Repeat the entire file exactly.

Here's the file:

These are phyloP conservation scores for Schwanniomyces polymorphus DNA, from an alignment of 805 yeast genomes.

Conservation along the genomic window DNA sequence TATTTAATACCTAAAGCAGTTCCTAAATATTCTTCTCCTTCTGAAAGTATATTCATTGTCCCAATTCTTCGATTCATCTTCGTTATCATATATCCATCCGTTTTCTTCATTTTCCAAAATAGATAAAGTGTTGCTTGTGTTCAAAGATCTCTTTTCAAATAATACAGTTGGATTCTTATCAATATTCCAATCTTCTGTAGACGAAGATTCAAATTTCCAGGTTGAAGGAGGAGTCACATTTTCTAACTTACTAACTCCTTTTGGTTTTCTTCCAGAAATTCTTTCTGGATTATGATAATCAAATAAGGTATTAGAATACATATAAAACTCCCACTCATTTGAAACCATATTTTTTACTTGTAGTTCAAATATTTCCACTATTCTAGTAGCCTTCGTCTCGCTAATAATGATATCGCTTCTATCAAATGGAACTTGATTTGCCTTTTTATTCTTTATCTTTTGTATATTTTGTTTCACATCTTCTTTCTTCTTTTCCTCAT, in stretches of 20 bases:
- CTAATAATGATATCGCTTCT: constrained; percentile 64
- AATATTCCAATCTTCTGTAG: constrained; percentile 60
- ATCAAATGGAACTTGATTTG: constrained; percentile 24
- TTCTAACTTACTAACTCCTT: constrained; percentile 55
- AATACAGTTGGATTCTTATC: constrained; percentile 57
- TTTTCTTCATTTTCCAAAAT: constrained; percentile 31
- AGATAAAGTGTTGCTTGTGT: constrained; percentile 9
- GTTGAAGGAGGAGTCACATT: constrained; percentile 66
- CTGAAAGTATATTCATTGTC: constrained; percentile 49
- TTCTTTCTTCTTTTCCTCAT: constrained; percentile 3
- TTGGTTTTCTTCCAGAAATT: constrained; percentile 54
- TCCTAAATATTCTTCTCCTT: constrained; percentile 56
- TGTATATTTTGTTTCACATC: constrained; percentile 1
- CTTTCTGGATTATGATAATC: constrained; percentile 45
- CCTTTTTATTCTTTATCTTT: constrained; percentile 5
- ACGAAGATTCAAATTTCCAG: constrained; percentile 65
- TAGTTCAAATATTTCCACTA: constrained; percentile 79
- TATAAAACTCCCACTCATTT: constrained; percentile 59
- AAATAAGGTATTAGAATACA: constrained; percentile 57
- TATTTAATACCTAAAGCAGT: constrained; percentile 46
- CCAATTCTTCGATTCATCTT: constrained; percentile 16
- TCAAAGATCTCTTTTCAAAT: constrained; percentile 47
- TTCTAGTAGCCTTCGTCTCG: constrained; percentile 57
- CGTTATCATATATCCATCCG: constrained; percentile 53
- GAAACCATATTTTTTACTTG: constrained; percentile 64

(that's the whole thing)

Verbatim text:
These are phyloP conservation scores for Schwanniomyces polymorphus DNA, from an alignment of 805 yeast genomes.

Conservation along the genomic window DNA sequence TATTTAATACCTAAAGCAGTTCCTAAATATTCTTCTCCTTCTGAAAGTATATTCATTGTCCCAATTCTTCGATTCATCTTCGTTATCATATATCCATCCGTTTTCTTCATTTTCCAAAATAGATAAAGTGTTGCTTGTGTTCAAAGATCTCTTTTCAAATAATACAGTTGGATTCTTATCAATATTCCAATCTTCTGTAGACGAAGATTCAAATTTCCAGGTTGAAGGAGGAGTCACATTTTCTAACTTACTAACTCCTTTTGGTTTTCTTCCAGAAATTCTTTCTGGATTATGATAATCAAATAAGGTATTAGAATACATATAAAACTCCCACTCATTTGAAACCATATTTTTTACTTGTAGTTCAAATATTTCCACTATTCTAGTAGCCTTCGTCTCGCTAATAATGATATCGCTTCTATCAAATGGAACTTGATTTGCCTTTTTATTCTTTATCTTTTGTATATTTTGTTTCACATCTTCTTTCTTCTTTTCCTCAT, in stretches of 20 bases:
- CTAATAATGATATCGCTTCT: constrained; percentile 64
- AATATTCCAATCTTCTGTAG: constrained; percentile 60
- ATCAAATGGAACTTGATTTG: constrained; percentile 24
- TTCTAACTTACTAACTCCTT: constrained; percentile 55
- AATACAGTTGGATTCTTATC: constrained; percentile 57
- TTTTCTTCATTTTCCAAAAT: constrained; percentile 31
- AGATAAAGTGTTGCTTGTGT: constrained; percentile 9
- GTTGAAGGAGGAGTCACATT: constrained; percentile 66
- CTGAAAGTATATTCATTGTC: constrained; percentile 49
- TTCTTTCTTCTTTTCCTCAT: constrained; percentile 3
- TTGGTTTTCTTCCAGAAATT: constrained; percentile 54
- TCCTAAATATTCTTCTCCTT: constrained; percentile 56
- TGTATATTTTGTTTCACATC: constrained; percentile 1
- CTTTCTGGATTATGATAATC: constrained; percentile 45
- CCTTTTTATTCTTTATCTTT: constrained; percentile 5
- ACGAAGATTCAAATTTCCAG: constrained; percentile 65
- TAGTTCAAATATTTCCACTA: constrained; percentile 79
- TATAAAACTCCCACTCATTT: constrained; percentile 59
- AAATAAGGTATTAGAATACA: constrained; percentile 57
- TATTTAATACCTAAAGCAGT: constrained; percentile 46
- CCAATTCTTCGATTCATCTT: constrained; percentile 16
- TCAAAGATCTCTTTTCAAAT: constrained; percentile 47
- TTCTAGTAGCCTTCGTCTCG: constrained; percentile 57
- CGTTATCATATATCCATCCG: constrained; percentile 53
- GAAACCATATTTTTTACTTG: constrained; percentile 64